Wednesday, May 30, 2012

Getting On the Road To Marriage

Last year Tracy McMillan wrote a column about why women can’t find husbands.

Feminists hated it. I loved it.

McMillan wanted women to take control of their love lives, to empower themselves and to find a pathway to the altar.

Naturally, feminists hated it. Naturally, I loved it.

Not only was McMillan right in all particulars, but her counsel offered a path to better character. Even women who just want to keep the husband they have would do well to take heed of McMillan’s precepts. So would women who have no interest in marriage at all.

This year, McMillan is back, with another column about why women cannot find husbands. In addition, she has written a new book on the topic: Why You Aren’t Married… Yet.

I haven’t read it … yet… because it was published yesterday, but I recommend it wholeheartedly.

If you read through some of the hundreds of comments that follow her article, you will discover that while many women are grateful for her advice, many others find that McMillan offends their ideological commitment to feminism.

It’s yet another reason to read the book.

McMillan’s first new precept tells you that you can’t find a husband because you have a major character flaw. She means that you do something in excess and hide it from everyone, even your mother.

In her words:

You overdrink. You overeat. You overspend. You under-earn. Whatever it is, there's (at least) one big thing in your life -- an attitude, a behavior, a vice -- that you absolutely, for sure, under-no-circumstances want to let go of. And the bad news is, that is the ONE THING you absolutely, for-sure, under-no-circumstances WILL NOT be able to keep.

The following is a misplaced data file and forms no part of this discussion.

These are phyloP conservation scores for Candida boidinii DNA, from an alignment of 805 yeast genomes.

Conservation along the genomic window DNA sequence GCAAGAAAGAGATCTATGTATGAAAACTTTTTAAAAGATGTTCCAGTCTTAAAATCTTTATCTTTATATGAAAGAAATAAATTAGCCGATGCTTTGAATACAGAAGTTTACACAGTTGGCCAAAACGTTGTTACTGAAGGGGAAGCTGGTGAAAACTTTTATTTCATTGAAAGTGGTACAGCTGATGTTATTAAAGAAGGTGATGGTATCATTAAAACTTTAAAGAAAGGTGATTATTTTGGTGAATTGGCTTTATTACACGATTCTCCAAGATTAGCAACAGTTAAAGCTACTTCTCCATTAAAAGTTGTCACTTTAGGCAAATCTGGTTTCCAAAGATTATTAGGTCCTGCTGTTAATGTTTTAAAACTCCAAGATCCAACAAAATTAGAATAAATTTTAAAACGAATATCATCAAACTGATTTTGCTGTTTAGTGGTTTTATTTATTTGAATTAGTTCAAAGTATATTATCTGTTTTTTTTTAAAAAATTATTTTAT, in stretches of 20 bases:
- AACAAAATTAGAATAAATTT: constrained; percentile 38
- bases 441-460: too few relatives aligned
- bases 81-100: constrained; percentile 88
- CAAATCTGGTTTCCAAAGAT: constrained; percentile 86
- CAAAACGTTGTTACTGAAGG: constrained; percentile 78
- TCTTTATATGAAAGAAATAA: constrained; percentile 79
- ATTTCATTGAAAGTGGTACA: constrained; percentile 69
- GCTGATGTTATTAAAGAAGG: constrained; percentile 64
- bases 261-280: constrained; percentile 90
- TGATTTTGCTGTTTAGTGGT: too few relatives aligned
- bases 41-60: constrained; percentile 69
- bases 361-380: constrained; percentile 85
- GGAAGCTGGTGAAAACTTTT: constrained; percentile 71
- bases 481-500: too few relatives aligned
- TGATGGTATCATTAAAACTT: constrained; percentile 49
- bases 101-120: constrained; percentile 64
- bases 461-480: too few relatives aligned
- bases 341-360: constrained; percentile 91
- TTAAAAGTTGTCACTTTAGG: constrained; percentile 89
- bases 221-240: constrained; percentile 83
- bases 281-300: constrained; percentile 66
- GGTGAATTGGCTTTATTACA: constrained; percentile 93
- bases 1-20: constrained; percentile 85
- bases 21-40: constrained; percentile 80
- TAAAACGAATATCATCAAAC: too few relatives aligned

Aristotle could not have said it better. Self-indulgence is a vice. Self-discipline is a virtue. 

You might think that your self-indulgence is a sign of passion and that passion will attract men. It will not. 

If you develop more self-discipline and less incontinence you will quickly become more attractive and engaging.

Even if no one knows about your vice, it is still yours.

If you lack self-discipline in one area you will likely lack it in other, more obvious ways. You will never be able to keep it a secret so why not dispense with it now.

McMillan continues to her next point: You’re crazy. She means that one of the reasons you are not on the road to marriage is that you are living your life for the dramatic intensity.

In her words:

Crazy is where you LOVE INTENSITY. You want life to bring the exclamation points!!!!!!! Normal people, and relationships? Big, noisy YAWN. You think of yourself more like Angelina Jolie when she was with Billy Bob. Crazy is where you use your cell phone like an automatic weapon. You meet, have sex, fight and break up -- all by text message. Another sign you've got the crazies is if you are constantly telling long, involved stories in the break room about what happened this past weekend.

If you think that INTENSITY is a sign of authenticity, now is a good time to get over the idea.

Marriage is routinized, organized, and controlled. If you want to be marriageable you should learn how to get along, not how to dramatize. You should seek harmony, not drama, getting along, not fireworks.

McMillan’s next point is directed at women who have been suckered by the mania about gender-bending and have decided that they have a constitutionally protected right to play what has traditionally been considered the male role in a relationship.

Yes, I know, this principle was the basis for that much reviled book, The Rules. Still Rules girls are right and so is McMillan.

She describes the anti-Rules girl well: